Despite the less suitable screen size, when it comes to video most activity is taking place on smartphones rather than tablets, according to Flurry.
Out of the top 200 mobile device models deployed in the market, research from Flurry shows that about 16% of devices have screen sizes that are 3.5" or less in diagonal length. A full 69% of devices are between 3.5"and 4.", which includes iPhone. And 7% of the device models in use are full-sized tablets such as the iPad.
Nearly a third of time spent playing games take places on larger devices, namely full-sized tablet, small tablets and phablets, the research found. And they represented only 15% of device models in use in February and 21% of individual connected devices.
But video is more often viewed on smartphones. "It's somewhat surprising that tablets, which possess larger screens, do not see a larger proportion of time spent," the company said. "An explanation for the high concentration in time spent in smartphones could be that consumers watch videos from their smartphones on-the-go (e.g., commuting to work on public transit), whereas they opt for a bigger screen to watch video (e.g., computer or TV) when at work or home."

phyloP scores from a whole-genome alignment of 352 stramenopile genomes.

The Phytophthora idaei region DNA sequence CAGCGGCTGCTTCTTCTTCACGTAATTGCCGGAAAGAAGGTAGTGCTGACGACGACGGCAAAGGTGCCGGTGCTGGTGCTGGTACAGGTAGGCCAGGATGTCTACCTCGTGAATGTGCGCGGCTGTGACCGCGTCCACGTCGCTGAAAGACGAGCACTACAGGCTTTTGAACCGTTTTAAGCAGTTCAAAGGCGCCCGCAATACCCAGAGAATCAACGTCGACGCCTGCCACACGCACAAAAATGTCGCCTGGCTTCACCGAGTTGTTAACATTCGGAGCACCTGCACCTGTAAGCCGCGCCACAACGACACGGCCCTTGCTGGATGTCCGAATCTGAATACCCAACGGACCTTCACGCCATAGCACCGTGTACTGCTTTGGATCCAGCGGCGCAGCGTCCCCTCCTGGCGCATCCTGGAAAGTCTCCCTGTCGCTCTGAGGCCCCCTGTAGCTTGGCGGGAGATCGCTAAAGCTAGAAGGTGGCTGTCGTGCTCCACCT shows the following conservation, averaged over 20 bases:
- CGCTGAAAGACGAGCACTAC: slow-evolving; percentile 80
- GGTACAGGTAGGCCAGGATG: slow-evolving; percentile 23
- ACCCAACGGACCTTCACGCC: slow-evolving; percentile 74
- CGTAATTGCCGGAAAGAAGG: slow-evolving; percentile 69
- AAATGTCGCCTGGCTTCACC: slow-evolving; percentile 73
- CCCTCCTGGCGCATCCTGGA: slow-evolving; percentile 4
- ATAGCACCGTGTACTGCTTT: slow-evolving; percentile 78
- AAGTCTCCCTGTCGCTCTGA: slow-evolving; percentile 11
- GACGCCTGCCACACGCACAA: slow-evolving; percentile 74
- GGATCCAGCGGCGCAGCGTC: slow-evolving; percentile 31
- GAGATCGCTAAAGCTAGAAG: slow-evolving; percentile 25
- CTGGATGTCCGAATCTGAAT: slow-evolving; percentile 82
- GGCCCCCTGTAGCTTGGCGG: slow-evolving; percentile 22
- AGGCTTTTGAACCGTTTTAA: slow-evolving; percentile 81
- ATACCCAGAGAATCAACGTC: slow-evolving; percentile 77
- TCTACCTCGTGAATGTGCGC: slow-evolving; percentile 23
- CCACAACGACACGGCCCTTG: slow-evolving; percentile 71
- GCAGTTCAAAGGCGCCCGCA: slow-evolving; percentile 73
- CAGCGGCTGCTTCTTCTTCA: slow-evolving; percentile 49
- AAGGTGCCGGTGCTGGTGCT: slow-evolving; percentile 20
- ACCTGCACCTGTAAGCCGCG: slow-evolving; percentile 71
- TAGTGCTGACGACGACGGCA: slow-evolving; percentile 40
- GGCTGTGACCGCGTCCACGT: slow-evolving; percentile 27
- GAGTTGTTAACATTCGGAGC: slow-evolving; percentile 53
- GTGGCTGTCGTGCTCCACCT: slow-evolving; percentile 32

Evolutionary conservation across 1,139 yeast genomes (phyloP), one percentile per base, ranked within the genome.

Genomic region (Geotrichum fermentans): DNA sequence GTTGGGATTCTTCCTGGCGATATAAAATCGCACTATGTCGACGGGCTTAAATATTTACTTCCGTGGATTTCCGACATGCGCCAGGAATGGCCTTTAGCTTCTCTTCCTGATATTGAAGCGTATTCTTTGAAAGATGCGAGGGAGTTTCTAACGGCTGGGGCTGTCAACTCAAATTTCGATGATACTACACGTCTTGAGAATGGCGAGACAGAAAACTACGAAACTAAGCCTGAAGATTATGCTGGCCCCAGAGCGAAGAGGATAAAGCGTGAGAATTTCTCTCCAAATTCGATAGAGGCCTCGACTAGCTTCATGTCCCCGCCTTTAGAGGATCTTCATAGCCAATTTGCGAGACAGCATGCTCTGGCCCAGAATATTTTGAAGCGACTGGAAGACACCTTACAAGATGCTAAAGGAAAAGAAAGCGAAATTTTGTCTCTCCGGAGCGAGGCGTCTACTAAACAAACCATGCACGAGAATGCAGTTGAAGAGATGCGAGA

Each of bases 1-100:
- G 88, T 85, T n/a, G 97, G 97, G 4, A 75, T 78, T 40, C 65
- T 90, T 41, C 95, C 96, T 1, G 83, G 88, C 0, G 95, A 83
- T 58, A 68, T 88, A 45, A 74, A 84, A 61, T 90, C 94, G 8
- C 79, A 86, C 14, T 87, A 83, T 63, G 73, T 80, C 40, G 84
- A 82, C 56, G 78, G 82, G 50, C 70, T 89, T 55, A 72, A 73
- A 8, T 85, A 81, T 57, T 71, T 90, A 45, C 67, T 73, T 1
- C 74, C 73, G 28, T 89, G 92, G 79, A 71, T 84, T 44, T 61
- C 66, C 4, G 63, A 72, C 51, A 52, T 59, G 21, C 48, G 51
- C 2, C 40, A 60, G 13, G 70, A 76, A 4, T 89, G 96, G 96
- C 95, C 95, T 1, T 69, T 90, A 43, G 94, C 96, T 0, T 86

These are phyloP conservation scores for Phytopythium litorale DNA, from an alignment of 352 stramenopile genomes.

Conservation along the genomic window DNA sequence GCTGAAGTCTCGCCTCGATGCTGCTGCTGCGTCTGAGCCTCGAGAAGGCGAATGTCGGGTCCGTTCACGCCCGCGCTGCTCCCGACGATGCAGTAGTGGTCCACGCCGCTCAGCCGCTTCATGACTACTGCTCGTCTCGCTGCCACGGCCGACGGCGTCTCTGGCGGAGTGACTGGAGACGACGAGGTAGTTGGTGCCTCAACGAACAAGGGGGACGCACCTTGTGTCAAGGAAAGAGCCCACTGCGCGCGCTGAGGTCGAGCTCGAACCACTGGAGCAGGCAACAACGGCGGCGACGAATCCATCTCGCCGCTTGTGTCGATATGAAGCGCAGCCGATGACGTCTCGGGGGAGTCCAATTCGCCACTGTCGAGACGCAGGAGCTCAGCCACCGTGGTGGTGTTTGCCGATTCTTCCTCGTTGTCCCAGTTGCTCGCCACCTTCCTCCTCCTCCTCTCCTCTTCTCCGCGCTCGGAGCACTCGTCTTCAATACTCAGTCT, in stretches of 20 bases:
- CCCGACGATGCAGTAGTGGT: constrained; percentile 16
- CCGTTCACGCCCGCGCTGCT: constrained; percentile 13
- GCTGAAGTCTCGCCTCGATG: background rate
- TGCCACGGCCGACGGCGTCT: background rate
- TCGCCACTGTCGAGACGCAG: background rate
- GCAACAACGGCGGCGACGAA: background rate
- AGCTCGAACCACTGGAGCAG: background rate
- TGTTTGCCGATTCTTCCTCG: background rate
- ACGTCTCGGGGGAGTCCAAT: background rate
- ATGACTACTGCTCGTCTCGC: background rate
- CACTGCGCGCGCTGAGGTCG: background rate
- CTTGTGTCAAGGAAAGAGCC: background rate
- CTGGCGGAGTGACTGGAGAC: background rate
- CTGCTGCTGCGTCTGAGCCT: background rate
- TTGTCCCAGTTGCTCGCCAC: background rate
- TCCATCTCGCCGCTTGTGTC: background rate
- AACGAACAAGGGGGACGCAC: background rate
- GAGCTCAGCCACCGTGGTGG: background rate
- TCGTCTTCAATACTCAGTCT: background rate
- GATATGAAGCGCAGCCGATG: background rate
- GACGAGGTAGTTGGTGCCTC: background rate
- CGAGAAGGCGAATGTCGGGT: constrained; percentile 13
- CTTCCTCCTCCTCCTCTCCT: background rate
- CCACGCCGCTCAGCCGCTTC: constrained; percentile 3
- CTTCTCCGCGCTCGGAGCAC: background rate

It added: "We expect that tablets may represent a greater share of time spent in book and video apps in the future as tablet ownership expands and tablet owners branch out into more types of apps."
Tablets do show the most over-indexing of usage, especially in games. "The success some game developers are having with a tablet-first strategy, like dominant game-maker Supercell, may also inspire developers of other types of apps to consider focusing on tablets," said Flurry.
"As OEMs experiment with an ever-expanding array of form factors, developers need to remain focused on devices most accepted and used by consumers," the firm added. "From our study, consumers most prefer and use apps on medium-sized smartphones such as the Samsung Galaxy smartphones and full-sized tablets like the iPad. In particular, smaller smartphones under-index in terms of app usage compared to the proportion of the installed base they represent, and would suggest they are not worth developers' support."